Oh No, It’s Parvo!

By Treyton (Jai) Diggs, DVM

I purchased my first beagles when I was 14 years old. They were a mother and daughter, after I had purchased them I couldn’t wait to hit the woods with them. We returned home so late from getting them I couldn’t hunt them. But I had every intention to hunt the next day after I got out of football practice. I got off the bus and ran in the house changed clothes, grabbed my gun and dogs and off we went. My cousin and I met in woods after walking for a while we jumped a rabbit and the race began. We killed one rabbit that evening.  I attempted to catch the oldest dog but she ran away. We stayed in the woods trying too catch her for hours. After many failed attempts we went home. I woke up early the next morning early to go look for her before school, but was unsuccessful. After several days I found her hit by a car. A few months had passed and it was spring and a buddy had a good male so we bred our dogs together. I had a litter of six pups at about seven weeks of age I noticed that they had droopy eyes, had a lot of saliva hanging from their mouths, and they weren’t as playful. That evening I smelled a horrible smell but didn’t see anything. I sat there and watched them for a while and that’s when I saw one have bloody diarrhea. This was my first experience with Parvo. Unfortunately, we only saved two pups. But this one experience was a life lesson that I never wanted to experience again.


Parvo Virus is a highly contagious diease of mainly puppies and young dogs but dogs of any age can contract this disease. Parvo is probably one of the most common infectious disorders of dogs and is also the most prevalent virus in dogs with infectious diarrhea. This disease was first seen in the early to mid-70’s. The initial strain has since mutated several times. The most commonly seen strains in North America are types 2b & 2c. A Canine Parvo Virus infection does not always result in apparent disease. Many dogs that become naturally infected never develop overt clinical disease signs especially in the presence of maternal antibodies. When an infection does occur it is most severe in young rapidly growing dogs. Canine Parvo Virus is highly contagious and most infections occur as a result of contact with contaminated feces. This infection may also be spread by the oronasal route (having contact with fluids or discharge from the mouth or nose). In addition, humans, instruments/tools, and rodents can severe as vectors (means by which the disease can be transmitted). Given the right atmosphere dogs can carry this virus on their coats for extended periods. The initial incubation periods were 7-14 days but with the new mutated strains they can be as short as 4-5 days. Infections can occur at any age but most occur between the ages of six weeks and six months.


Once a dog is infected with Parvo, the disease spreads rapidly through the body through the lymphoid tissue and then the small intestine. Once in the small intestine, it attacks microscopic fingerlike projections called villi by way of the intestinal crypts. These villi are responsible for absorbing water. Once infected with Parvo Virus these projections are damaged and shortened therefore compromising their ability to absorb water and nutrients properly. Bloody diarrhea is the result of the damage the virus does to villi which line the small intestine. Other body systems or tissue in the body affected by Parvo are the skin, nervous, bone marrow, and the myocardium (heart muscle).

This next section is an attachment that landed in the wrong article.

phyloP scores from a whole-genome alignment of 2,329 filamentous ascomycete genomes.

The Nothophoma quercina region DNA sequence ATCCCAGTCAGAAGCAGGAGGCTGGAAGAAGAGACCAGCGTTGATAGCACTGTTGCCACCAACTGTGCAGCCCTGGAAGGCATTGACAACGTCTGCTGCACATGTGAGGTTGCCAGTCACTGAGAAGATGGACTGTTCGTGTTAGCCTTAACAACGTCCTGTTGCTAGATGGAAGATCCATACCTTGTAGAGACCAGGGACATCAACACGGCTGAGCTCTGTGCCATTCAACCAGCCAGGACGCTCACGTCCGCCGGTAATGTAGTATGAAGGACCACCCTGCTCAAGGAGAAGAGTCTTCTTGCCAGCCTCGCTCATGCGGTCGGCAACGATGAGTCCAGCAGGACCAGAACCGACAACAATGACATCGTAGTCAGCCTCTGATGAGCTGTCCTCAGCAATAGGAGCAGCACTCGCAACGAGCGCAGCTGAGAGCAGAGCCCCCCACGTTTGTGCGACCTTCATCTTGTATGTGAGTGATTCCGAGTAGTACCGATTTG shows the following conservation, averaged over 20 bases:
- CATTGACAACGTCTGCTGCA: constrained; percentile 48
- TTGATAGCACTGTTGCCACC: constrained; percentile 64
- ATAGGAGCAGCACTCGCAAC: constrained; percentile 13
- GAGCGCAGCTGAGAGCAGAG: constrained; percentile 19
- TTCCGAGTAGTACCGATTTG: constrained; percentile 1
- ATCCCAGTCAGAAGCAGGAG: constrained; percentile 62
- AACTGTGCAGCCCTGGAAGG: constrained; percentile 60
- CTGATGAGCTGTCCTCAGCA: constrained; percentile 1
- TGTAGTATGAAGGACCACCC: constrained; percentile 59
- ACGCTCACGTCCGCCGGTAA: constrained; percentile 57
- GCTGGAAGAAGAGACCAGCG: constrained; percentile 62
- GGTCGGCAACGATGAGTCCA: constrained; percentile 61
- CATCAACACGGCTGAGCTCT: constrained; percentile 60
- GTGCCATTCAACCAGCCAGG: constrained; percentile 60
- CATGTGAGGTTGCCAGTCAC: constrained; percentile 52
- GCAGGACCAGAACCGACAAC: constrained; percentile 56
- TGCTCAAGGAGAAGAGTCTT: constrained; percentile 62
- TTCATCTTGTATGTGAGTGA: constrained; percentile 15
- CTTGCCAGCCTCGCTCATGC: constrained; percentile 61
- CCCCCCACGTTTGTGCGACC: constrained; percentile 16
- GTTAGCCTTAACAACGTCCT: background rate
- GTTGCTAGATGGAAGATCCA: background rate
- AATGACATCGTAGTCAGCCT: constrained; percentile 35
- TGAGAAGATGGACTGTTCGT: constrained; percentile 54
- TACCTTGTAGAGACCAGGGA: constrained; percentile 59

Clinical Signs of Parvo Virus

1) Vomiting

2) Diarrhea (bloody foul smelling)

3) Inappetence

4) Dehydration

5) Depression

6) Lethargy

7) Excessive Drooling

8) Hypothermia


Prevention of this disease is mainly associated with proper vaccination and management. Many think that once they give one vaccine that it protects their pup, but this often not the case. The main reason a pup may not get proper immunity from a vaccine is primarily due to the presence of maternal antibodies (the antibodies pups receive from their mother’s milk). This is why we booster puppy vaccines, this increases the likelihood that pups will get adequate protection against this virus. It is recommended that pups be vaccinated at 6 weeks, 8 weeks, 12 weeks and 16 weeks (notice that pups aren’t vaccinated less than two weeks apart). If you suspect that your pup has Parvo please isolate it from others and take it to your veterinarian as soon as possible. Please never vaccinate a pup that you think has Parvo as you are more than likely making the situation worse. because you are going to challenge the immune system in a pup that is already sick. Choosing a quality vaccine is very important and cost should not be the determining factor of choice. Most quality vaccines will protect your pup from the initial Parvo Virus strain and the newer mutated strains.


If you have this disease in your kennel I recommend disinfecting with a 1/10 bleach solution. Any dog showing signs of the virus should be removed and isolated from all other dogs. Any cages or runs occupied by this dog should be disinfected daily and left vacant for at least 2-3 weeks. In some areas Parvo can live in the soil for years so if you don’t have a hard surfaced kennel or brooder it may be very hard for you to completely sanitize your kennel. The most important aspect of disinfection is contact time, disinfecting solutions should be allowed to contact with the pre cleaned surface for at least 15 minutes.


Many of us spend a great deal of time planning breedings and traveling all over with hopes of making or producing the next champion and there is nothing more heartbreaking than to watch a pup or young dog suffer through the effects of Parvo Virus.  But with the right education, habits and vaccination protocols this can be greatly decreased in our kennels.


Author: dan

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